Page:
Hall of Fame inductees are the pioneers, explorers and artists in America's river history. They were movers and shakers from the days gone by and the recent past. These men and women made significant contributions related to America’s rivers, which is why we honor them.
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Inducted in 1999
Karl Bodmer is credited as being the greatest nineteenth century painter of American rivers. At the age of 23, Bodmer came to the United States from Switzerland in the summer of 1832 with German Prince Alexander Phillip Maximilian of Wied Neuwied to explore the American frontier. He was a young, self-taught engraver and painter. As Bodmer and the Prince trekked across the Ohio and Mississippi Rivers to St. Louis, America’s rivers and the boats that overlaid them fascinated Bodmer.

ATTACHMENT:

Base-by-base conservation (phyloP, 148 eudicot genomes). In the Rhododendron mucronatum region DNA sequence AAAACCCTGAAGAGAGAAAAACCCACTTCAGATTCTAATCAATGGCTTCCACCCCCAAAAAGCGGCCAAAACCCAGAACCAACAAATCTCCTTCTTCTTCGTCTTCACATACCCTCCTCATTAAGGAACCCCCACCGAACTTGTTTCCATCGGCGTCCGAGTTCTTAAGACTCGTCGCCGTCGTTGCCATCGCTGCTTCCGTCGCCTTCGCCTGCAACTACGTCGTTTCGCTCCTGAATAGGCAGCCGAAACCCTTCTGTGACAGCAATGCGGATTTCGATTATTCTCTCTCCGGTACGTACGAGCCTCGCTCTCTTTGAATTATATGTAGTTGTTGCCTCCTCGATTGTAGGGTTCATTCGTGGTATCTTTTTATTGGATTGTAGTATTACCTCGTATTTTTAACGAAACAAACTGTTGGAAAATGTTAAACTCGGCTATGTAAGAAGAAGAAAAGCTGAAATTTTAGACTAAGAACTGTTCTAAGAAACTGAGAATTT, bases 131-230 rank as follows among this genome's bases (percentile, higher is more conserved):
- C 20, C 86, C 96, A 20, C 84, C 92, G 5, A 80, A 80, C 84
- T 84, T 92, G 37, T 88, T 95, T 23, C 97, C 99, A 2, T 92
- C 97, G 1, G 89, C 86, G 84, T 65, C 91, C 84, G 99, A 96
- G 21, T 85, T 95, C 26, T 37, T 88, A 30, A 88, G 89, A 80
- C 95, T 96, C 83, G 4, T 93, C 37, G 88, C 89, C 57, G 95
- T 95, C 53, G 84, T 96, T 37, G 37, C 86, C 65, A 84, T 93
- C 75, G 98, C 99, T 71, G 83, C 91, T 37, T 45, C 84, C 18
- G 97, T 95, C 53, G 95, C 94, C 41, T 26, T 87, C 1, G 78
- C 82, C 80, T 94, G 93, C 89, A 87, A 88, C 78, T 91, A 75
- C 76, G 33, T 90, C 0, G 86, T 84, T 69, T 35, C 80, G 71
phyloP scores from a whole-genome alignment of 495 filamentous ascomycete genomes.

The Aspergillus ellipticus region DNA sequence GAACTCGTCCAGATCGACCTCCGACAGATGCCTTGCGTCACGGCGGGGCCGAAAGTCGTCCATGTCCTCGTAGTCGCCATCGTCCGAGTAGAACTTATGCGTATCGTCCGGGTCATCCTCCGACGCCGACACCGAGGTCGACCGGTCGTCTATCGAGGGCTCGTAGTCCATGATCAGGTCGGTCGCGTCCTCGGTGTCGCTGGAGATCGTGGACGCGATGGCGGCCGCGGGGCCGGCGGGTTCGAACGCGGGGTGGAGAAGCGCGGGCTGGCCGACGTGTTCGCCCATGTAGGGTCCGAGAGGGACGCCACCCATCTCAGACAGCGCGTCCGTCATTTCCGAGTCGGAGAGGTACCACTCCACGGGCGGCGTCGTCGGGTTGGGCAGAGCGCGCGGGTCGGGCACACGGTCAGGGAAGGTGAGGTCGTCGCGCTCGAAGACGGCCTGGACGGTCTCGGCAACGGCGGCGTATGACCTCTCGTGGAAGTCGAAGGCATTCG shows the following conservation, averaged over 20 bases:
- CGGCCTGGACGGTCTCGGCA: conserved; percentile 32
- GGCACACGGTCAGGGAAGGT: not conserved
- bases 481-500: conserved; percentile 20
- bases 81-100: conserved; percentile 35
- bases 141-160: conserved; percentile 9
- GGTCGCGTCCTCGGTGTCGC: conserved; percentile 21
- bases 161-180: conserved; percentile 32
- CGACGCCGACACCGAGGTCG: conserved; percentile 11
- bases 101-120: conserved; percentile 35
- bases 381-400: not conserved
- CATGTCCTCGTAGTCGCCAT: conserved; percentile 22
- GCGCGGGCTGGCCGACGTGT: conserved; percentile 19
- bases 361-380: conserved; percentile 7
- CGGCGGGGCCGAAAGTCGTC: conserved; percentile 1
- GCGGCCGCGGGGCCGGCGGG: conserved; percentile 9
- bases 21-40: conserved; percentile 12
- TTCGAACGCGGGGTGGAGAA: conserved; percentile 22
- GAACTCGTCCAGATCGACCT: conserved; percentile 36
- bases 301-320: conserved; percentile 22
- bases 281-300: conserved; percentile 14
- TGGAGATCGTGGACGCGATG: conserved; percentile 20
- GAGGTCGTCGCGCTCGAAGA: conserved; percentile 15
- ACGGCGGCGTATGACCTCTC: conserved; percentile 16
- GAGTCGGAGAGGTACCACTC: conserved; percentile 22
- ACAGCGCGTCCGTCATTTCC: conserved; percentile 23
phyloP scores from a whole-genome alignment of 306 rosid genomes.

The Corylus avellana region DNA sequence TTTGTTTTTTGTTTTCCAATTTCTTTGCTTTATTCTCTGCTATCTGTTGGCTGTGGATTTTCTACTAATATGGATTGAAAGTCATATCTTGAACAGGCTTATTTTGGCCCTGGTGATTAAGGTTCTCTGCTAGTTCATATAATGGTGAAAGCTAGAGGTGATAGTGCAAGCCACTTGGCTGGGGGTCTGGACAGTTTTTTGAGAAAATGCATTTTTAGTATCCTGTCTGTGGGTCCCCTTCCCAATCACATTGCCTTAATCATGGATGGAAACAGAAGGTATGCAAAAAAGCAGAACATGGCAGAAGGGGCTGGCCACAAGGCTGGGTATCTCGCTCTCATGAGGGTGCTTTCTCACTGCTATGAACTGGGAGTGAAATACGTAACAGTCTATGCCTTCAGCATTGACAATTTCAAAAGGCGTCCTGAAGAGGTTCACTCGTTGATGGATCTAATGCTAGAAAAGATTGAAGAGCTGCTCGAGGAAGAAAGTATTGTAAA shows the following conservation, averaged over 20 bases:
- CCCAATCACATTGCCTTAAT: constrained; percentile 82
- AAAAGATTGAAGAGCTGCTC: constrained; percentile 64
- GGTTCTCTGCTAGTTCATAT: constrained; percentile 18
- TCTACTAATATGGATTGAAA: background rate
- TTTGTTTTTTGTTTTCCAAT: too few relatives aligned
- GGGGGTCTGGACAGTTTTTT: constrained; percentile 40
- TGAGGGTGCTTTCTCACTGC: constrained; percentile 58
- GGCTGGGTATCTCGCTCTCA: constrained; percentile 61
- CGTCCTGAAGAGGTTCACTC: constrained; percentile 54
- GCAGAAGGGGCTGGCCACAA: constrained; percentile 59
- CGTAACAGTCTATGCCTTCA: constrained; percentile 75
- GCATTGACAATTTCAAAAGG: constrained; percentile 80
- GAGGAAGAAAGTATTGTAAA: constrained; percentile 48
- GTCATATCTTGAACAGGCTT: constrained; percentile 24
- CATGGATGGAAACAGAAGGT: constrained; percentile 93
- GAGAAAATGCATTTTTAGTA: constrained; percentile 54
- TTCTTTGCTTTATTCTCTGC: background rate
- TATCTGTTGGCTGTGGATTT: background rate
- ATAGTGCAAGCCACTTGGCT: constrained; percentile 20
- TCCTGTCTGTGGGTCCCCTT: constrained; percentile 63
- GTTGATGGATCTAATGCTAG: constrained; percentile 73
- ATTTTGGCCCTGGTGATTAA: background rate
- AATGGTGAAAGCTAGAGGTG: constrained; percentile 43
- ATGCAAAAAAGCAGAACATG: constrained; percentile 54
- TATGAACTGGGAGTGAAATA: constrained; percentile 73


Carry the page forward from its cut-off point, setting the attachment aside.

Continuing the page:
Bodmer’s fascination with steamboat culture compelled him to document life along the rivers and the steamboats themselves. These works included the steamboats Napoleon, Delphine, Homer, and Lionesse.
His significance is evident as no artist had ever painted the Upper Missouri beyond its great bend before. Bodmer’s paintings will remain timeless classics, preserving the essence of life along the river. Although the wild days along America’s longest river may be gone now, Bodmer’s beautiful and sensitive paintings document the natural landscape and the lives of the Native peoples. Bodmer passed away in 1893, but his paintings of America’s rivers are unforgettable. His frontier scenes, Indian portraits, and steamboat sketches will forever preserve the American landscape and culture of the early 1800’s.